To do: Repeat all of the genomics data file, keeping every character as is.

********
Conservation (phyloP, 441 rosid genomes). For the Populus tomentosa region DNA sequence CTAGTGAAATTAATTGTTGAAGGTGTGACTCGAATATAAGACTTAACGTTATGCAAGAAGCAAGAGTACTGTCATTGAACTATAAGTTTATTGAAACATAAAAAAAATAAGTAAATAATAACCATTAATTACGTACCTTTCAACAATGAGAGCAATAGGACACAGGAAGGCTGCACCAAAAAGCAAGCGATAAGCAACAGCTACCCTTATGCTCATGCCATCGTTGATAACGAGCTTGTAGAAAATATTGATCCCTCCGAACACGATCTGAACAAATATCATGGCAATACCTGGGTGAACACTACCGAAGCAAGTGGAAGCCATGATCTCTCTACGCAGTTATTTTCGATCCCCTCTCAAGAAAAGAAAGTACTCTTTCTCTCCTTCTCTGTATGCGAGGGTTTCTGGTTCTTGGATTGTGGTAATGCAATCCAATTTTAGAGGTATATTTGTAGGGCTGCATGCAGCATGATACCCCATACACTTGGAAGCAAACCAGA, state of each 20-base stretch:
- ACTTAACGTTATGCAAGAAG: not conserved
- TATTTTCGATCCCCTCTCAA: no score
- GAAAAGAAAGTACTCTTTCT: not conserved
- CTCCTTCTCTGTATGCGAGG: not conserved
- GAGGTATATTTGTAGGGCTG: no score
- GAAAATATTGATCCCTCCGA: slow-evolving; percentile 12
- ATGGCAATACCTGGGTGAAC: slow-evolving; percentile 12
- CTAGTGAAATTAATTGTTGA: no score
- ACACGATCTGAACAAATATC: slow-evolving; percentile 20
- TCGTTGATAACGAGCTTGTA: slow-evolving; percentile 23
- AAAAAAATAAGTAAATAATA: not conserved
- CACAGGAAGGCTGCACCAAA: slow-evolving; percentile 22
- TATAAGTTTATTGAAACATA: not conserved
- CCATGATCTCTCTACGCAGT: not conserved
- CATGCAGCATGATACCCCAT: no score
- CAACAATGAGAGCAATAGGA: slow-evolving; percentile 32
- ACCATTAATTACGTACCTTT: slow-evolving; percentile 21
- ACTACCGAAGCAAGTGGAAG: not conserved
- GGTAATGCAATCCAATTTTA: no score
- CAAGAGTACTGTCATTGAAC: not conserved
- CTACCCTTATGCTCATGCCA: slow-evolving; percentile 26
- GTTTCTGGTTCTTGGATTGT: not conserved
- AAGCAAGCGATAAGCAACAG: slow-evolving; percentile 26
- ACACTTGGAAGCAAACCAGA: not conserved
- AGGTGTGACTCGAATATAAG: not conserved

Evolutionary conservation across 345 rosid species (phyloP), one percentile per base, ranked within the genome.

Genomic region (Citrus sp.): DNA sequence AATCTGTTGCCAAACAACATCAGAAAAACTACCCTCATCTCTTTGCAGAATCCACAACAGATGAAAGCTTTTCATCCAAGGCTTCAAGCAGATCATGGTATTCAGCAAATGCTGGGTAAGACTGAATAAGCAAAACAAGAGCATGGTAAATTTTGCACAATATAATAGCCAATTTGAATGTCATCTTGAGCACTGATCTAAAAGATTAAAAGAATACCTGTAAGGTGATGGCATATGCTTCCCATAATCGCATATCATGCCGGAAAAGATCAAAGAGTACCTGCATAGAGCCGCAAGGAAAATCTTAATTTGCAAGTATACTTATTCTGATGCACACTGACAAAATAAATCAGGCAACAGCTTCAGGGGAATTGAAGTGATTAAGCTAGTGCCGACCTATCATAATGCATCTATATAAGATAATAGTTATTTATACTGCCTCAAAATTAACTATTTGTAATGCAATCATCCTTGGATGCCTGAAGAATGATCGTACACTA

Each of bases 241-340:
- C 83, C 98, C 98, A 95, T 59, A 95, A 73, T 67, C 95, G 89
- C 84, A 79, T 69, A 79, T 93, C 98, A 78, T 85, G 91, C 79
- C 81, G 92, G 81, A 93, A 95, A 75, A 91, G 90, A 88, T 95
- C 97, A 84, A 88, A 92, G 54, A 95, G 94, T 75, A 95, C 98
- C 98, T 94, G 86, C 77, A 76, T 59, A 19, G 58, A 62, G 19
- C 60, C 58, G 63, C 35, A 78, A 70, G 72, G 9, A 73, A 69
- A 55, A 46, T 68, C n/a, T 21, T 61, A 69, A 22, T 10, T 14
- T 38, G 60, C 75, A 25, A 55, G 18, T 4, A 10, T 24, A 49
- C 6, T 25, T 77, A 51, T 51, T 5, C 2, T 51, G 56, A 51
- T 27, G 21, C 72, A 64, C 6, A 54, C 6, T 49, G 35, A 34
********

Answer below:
Conservation (phyloP, 441 rosid genomes). For the Populus tomentosa region DNA sequence CTAGTGAAATTAATTGTTGAAGGTGTGACTCGAATATAAGACTTAACGTTATGCAAGAAGCAAGAGTACTGTCATTGAACTATAAGTTTATTGAAACATAAAAAAAATAAGTAAATAATAACCATTAATTACGTACCTTTCAACAATGAGAGCAATAGGACACAGGAAGGCTGCACCAAAAAGCAAGCGATAAGCAACAGCTACCCTTATGCTCATGCCATCGTTGATAACGAGCTTGTAGAAAATATTGATCCCTCCGAACACGATCTGAACAAATATCATGGCAATACCTGGGTGAACACTACCGAAGCAAGTGGAAGCCATGATCTCTCTACGCAGTTATTTTCGATCCCCTCTCAAGAAAAGAAAGTACTCTTTCTCTCCTTCTCTGTATGCGAGGGTTTCTGGTTCTTGGATTGTGGTAATGCAATCCAATTTTAGAGGTATATTTGTAGGGCTGCATGCAGCATGATACCCCATACACTTGGAAGCAAACCAGA, state of each 20-base stretch:
- ACTTAACGTTATGCAAGAAG: not conserved
- TATTTTCGATCCCCTCTCAA: no score
- GAAAAGAAAGTACTCTTTCT: not conserved
- CTCCTTCTCTGTATGCGAGG: not conserved
- GAGGTATATTTGTAGGGCTG: no score
- GAAAATATTGATCCCTCCGA: slow-evolving; percentile 12
- ATGGCAATACCTGGGTGAAC: slow-evolving; percentile 12
- CTAGTGAAATTAATTGTTGA: no score
- ACACGATCTGAACAAATATC: slow-evolving; percentile 20
- TCGTTGATAACGAGCTTGTA: slow-evolving; percentile 23
- AAAAAAATAAGTAAATAATA: not conserved
- CACAGGAAGGCTGCACCAAA: slow-evolving; percentile 22
- TATAAGTTTATTGAAACATA: not conserved
- CCATGATCTCTCTACGCAGT: not conserved
- CATGCAGCATGATACCCCAT: no score
- CAACAATGAGAGCAATAGGA: slow-evolving; percentile 32
- ACCATTAATTACGTACCTTT: slow-evolving; percentile 21
- ACTACCGAAGCAAGTGGAAG: not conserved
- GGTAATGCAATCCAATTTTA: no score
- CAAGAGTACTGTCATTGAAC: not conserved
- CTACCCTTATGCTCATGCCA: slow-evolving; percentile 26
- GTTTCTGGTTCTTGGATTGT: not conserved
- AAGCAAGCGATAAGCAACAG: slow-evolving; percentile 26
- ACACTTGGAAGCAAACCAGA: not conserved
- AGGTGTGACTCGAATATAAG: not conserved

Evolutionary conservation across 345 rosid species (phyloP), one percentile per base, ranked within the genome.

Genomic region (Citrus sp.): DNA sequence AATCTGTTGCCAAACAACATCAGAAAAACTACCCTCATCTCTTTGCAGAATCCACAACAGATGAAAGCTTTTCATCCAAGGCTTCAAGCAGATCATGGTATTCAGCAAATGCTGGGTAAGACTGAATAAGCAAAACAAGAGCATGGTAAATTTTGCACAATATAATAGCCAATTTGAATGTCATCTTGAGCACTGATCTAAAAGATTAAAAGAATACCTGTAAGGTGATGGCATATGCTTCCCATAATCGCATATCATGCCGGAAAAGATCAAAGAGTACCTGCATAGAGCCGCAAGGAAAATCTTAATTTGCAAGTATACTTATTCTGATGCACACTGACAAAATAAATCAGGCAACAGCTTCAGGGGAATTGAAGTGATTAAGCTAGTGCCGACCTATCATAATGCATCTATATAAGATAATAGTTATTTATACTGCCTCAAAATTAACTATTTGTAATGCAATCATCCTTGGATGCCTGAAGAATGATCGTACACTA

Each of bases 241-340:
- C 83, C 98, C 98, A 95, T 59, A 95, A 73, T 67, C 95, G 89
- C 84, A 79, T 69, A 79, T 93, C 98, A 78, T 85, G 91, C 79
- C 81, G 92, G 81, A 93, A 95, A 75, A 91, G 90, A 88, T 95
- C 97, A 84, A 88, A 92, G 54, A 95, G 94, T 75, A 95, C 98
- C 98, T 94, G 86, C 77, A 76, T 59, A 19, G 58, A 62, G 19
- C 60, C 58, G 63, C 35, A 78, A 70, G 72, G 9, A 73, A 69
- A 55, A 46, T 68, C n/a, T 21, T 61, A 69, A 22, T 10, T 14
- T 38, G 60, C 75, A 25, A 55, G 18, T 4, A 10, T 24, A 49
- C 6, T 25, T 77, A 51, T 51, T 5, C 2, T 51, G 56, A 51
- T 27, G 21, C 72, A 64, C 6, A 54, C 6, T 49, G 35, A 34